Monday morning everything seems out of synch, but when it’s the likes of Jon Hendricks and Mel Torme, who cares?
Thanks to YouTuber icedrum2
David Amram’s impossibly beautiful waltz from “After The Fall,” with Paquito D’Rivera on saxophone.
The piece was composed for use in the original Elia Kazan stage production of Arthur Miller’s play After The Fall.
Thanks to YouTuber newportclassic
Monday morning, Mama nixes making music, but that doesn’t stop David Amram and company.
Has there ever been a musician more accomplished in so many fields of music than David Amram? Whether it be in folk music, classical, jazz, or even movie scores (Splendor in The Grass and The Manchurian Candidate were his compositions), he’s been an eclectic, generous presence.
Here he is playing a musical introduction at the Philadelphia Folk Festival with Larry Campbell on guitar, Erik Lawrence on sax, Somoko on violin, and Amram’s son, Adam, on drums. Be sure to catch Amram playing two pennywhistles at 4:25.
Amram is about eighty years old in this video and still making great music now at age 87.
Thanks to YouTuber Ky Hote
Monday, and knee deep in alternative facts. This Yip Harburg-Harold Arlen song spills the beans.
Nat King Cole was such a great singer that sometimes people forget that he started out as a first-class jazz pianist, as you can see on his piano solo here.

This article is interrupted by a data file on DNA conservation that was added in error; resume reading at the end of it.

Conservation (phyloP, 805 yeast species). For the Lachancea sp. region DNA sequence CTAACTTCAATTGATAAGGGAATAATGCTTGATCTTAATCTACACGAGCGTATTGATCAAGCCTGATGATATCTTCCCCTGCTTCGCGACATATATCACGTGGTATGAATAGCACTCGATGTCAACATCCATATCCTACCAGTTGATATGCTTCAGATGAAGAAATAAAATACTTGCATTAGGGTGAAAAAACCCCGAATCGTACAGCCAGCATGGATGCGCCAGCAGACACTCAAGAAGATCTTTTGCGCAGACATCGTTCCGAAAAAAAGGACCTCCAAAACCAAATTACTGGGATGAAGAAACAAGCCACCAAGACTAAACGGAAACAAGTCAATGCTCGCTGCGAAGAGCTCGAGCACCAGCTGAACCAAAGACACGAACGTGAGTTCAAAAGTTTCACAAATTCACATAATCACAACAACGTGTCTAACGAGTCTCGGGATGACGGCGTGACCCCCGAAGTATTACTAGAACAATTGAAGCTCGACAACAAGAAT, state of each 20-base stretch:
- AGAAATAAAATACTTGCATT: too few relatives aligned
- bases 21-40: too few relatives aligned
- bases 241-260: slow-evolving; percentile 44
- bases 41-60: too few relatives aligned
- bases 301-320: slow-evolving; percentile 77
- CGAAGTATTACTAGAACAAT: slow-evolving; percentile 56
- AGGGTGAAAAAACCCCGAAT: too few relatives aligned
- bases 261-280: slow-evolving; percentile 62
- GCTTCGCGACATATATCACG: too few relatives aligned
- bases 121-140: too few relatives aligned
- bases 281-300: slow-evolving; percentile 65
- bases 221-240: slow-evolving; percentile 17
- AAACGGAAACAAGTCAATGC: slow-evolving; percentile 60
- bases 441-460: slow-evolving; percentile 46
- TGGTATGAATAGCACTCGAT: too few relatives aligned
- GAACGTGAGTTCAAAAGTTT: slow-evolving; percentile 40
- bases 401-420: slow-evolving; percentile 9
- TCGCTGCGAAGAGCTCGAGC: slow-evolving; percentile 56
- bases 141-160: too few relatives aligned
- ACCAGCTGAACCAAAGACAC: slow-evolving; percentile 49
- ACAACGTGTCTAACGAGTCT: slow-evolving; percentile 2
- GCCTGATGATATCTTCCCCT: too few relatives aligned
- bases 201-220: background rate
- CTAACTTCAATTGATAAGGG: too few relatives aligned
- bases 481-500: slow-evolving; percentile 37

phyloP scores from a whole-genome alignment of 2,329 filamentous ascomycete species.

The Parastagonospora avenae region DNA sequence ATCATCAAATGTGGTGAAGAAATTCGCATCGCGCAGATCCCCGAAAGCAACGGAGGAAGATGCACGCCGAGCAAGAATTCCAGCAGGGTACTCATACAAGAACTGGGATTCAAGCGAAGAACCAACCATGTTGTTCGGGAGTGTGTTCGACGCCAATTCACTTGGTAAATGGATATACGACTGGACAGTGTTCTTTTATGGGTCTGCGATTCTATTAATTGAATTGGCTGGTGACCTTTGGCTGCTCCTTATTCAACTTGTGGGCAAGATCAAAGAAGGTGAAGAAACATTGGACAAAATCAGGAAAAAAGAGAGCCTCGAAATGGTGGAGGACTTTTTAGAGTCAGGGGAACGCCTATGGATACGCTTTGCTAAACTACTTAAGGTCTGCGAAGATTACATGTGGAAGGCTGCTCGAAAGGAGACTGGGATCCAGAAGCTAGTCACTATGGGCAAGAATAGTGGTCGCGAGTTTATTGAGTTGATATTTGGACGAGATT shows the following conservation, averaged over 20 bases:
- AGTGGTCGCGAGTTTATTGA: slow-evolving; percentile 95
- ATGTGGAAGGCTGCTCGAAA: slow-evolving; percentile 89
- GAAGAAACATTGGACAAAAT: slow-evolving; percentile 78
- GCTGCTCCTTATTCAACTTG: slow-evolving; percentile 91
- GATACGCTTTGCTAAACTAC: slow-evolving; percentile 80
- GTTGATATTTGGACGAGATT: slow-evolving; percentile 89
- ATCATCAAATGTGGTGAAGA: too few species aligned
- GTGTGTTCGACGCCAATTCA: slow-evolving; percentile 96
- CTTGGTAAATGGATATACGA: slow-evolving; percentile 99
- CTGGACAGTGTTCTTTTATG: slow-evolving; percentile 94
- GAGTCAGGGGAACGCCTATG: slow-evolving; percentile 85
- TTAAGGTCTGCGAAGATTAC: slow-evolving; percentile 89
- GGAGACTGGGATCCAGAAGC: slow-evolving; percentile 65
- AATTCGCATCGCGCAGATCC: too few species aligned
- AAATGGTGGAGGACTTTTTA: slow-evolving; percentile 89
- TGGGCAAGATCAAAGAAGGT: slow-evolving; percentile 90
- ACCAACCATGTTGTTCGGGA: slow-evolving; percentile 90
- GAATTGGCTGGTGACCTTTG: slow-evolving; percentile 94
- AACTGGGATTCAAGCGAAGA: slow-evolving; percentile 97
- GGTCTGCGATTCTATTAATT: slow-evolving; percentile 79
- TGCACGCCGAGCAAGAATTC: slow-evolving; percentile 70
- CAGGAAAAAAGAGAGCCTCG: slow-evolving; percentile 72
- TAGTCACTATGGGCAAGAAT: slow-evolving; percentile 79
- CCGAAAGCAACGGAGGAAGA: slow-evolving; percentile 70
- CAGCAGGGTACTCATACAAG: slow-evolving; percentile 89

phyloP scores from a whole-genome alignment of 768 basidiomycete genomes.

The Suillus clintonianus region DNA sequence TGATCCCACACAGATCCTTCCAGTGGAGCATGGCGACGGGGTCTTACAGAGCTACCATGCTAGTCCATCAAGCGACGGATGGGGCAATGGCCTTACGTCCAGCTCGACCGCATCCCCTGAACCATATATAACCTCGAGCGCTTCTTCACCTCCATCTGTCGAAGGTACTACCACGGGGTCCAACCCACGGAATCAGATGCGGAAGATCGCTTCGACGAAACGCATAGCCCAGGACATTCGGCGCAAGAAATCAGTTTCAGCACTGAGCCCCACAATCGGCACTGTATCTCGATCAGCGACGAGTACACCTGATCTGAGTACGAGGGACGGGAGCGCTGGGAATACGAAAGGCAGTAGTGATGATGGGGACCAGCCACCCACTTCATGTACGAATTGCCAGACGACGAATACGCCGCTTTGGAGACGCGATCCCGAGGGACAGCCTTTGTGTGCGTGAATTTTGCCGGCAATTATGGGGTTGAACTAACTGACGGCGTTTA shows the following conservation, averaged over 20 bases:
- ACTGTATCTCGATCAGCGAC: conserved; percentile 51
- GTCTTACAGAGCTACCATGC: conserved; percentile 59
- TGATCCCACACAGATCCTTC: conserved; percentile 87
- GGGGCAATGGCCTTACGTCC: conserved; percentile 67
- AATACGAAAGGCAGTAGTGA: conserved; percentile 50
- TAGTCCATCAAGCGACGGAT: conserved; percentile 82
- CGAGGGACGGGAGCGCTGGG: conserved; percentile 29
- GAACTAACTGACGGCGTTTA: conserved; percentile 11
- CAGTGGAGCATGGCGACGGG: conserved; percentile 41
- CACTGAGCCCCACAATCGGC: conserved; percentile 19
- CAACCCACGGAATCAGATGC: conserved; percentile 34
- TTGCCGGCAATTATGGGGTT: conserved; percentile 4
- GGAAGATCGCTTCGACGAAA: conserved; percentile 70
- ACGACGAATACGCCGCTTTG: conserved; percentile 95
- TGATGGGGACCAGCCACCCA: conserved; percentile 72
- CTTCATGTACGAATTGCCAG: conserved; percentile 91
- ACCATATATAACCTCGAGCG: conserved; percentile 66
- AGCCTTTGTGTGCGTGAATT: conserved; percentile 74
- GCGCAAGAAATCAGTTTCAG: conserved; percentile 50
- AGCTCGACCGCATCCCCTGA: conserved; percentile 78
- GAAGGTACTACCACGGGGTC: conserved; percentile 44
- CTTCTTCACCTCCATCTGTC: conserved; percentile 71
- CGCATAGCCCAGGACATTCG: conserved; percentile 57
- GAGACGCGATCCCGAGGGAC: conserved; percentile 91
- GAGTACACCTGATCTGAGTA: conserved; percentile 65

Reunald Jones on trumpet, John Collins on guitar.
Thanks to YouTuber Johnny Brown
Billie Holiday performed this song throughout her career, but I especially like this 1956 live version, which has much less of an intrusive orchestral backing than the studio Decca recordings of the 40s had. I think this was the first Billie Holiday song I ever heard, and it remains one of my favorites.
Thanks to YouTuber RoundMidnightTV
Monday morning says a few more minutes lying in bed, staring at the ceiling fan, wondering what happened.
Count Basie, piano
Herschel Evans, Tenor Sax
Lester Young, Clarinet
Jo Jones, drums
I first encountered this piece while acting in a production of Lorraine Hansberry’s The Sign in Sidney Brustein’s Window. I had to dance drunkenly in the dark to this.
Thanks to YouTuber Rick Russell